Although the main opposition parties in Bihar have remained largely silent on the issue, two marginal parties সর্ব the All India Muslim Ittehadul Muslimeen (AIMIM) and the Communist Party of India (Marxist-Leninist) or CPI-ML, have opposed the recent events.
Meanwhile, several Indian Muslims have started social media campaigns using hashtags like #BiharRejectNRC against the Bihar government’s plan.
‘Next Flashpoint Boundary’
Like Assam, the NRC’s fears are more pronounced in the border areas of Bihar, north of the West Bengal border. The border, where there is a large Muslim population, is one of the least developed regions of India and prone to annual monsoon floods.
The Patna High Court order referred to the border area as a “border area” where ordinary citizens need “sensitivity” to report “illegal immigrants”.
“The way this region is devastated by floods every year, a large part of the population has to stay away from their belongings, documents, everything. If one day someone starts filing complaints against them, it will become a big problem, ”Tanzil Asif, who runs the border-based news portal, told Al Jazeera.
Adil Hossain, a professor at Azim Premji University in Bangalore, is a resident of North Dinajpur district in West Bengal, bordering Kisanganj in Bihar. He thinks the recent developments in Bihar could further widen the religious divide in the border areas.
The BJP has been trying for the last few decades to create an external narrative of Bengali-speaking Muslims at the border. The CAA-NRC speech has already raised concerns, and efforts are now being made to strengthen the narrative at the border, “Hussein told Al Jazeera.
Hossain recalled the BJP’s election campaign in the 2020 Bihar elections, where Chief Minister Yogi Adityanath, a saffron-clad monk from the neighboring state of Uttar Pradesh, promised to expel “illegal immigrants” if his coalition came to power.
In its August 1 order, the court referred to the “identification and deportation of people suspected of being illegal immigrants,” a sentence that raises serious questions for Wadud.
“It simply came to our notice then. I think this is more dangerous than the current law of the UAPA because it gives the police the power to choose someone on the basis of voluntary suspicion.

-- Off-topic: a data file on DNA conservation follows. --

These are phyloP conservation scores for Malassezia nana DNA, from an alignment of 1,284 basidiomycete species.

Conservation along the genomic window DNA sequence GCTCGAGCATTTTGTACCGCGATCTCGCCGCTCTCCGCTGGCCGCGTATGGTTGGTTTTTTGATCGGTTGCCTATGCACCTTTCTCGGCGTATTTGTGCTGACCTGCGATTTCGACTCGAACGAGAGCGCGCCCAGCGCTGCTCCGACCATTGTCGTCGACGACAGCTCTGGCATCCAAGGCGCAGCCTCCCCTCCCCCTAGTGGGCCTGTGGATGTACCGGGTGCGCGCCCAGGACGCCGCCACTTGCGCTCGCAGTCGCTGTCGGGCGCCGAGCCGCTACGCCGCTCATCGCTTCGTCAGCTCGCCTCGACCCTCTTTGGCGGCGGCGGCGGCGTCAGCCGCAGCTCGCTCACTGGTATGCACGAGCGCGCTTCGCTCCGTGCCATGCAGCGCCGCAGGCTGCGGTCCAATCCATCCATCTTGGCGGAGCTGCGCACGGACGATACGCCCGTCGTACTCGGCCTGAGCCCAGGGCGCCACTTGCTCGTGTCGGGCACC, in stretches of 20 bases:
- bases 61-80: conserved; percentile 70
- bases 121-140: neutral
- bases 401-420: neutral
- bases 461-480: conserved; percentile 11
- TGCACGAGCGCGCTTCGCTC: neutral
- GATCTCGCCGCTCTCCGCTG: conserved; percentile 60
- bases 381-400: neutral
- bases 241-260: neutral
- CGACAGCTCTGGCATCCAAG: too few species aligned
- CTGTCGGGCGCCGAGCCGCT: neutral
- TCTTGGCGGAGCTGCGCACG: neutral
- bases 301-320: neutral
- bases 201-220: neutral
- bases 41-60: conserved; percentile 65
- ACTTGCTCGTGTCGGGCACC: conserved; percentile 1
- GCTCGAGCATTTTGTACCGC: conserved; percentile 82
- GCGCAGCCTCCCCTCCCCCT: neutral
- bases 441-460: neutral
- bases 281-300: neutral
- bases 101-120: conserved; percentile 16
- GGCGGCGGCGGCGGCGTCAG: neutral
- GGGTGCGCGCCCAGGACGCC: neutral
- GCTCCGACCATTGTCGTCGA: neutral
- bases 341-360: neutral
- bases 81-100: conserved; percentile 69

Toukir Alam, a local politician from the opposition Congress party, contested the 2015 and 2020 state assembly elections from Pranpur constituency in Katihar district. Alam believes the BJP is inciting religious sentiment in Bihar in what he called “this intimidating propaganda”.
“It’s not just an issue of Bengali speakers, it doesn’t resonate with them (BJP) outside the border. Outside the border, in Bihar, they will try to make it a communal issue that will target Muslims, ”Alam told Al Jazeera.
Last week, Bihar Revenue and Land Reforms Minister Ram Surat Roy claimed that a large number of “illegal immigrants” were settling in the border area, adding that “a community” was facilitating their settlement – a clear reference to Muslims in the region.
A former member of the Bihar assembly from Kochadaman constituency in Kisanganj and state vice-president of the ruling Janata Dal (United) in alliance with the BJP, he told Al Jazeera that he strongly disagreed with the verdict.
“There is no Bangladeshi infiltration here. “Everyone is Indian,” he told Al Jazeera.
“I have heard that Bangladeshis have been infiltrating the border all their lives. If we are all Bangladeshis, isn’t that a question for the Ministry of Home Affairs, the intelligence and the security forces guarding our borders?
Although Mujahid Alam said that the construction of a detention center was an “obligation” at first due to the directions of the Home Ministry and now a High Court order, he reiterated Bihar Chief Minister Nitish Kumar’s promise not to do any NRC in Bihar.
Asked if the court order could be misused by the government to create a similar process in the state, he said he would confirm the protest.
In recent months, India has witnessed a number of heinous crimes targeting Muslims, where their Hindu hegemonic mobs have asked them to show their identity documents. As a result of recent court orders with government directives, there are fears that they could lead to more public awareness and violence in the poorer states.
“After the political crisis in Kashmir and the targeting of Bengali Muslims in Assam, the border will be the next flashpoint,” Academic Hossain warned.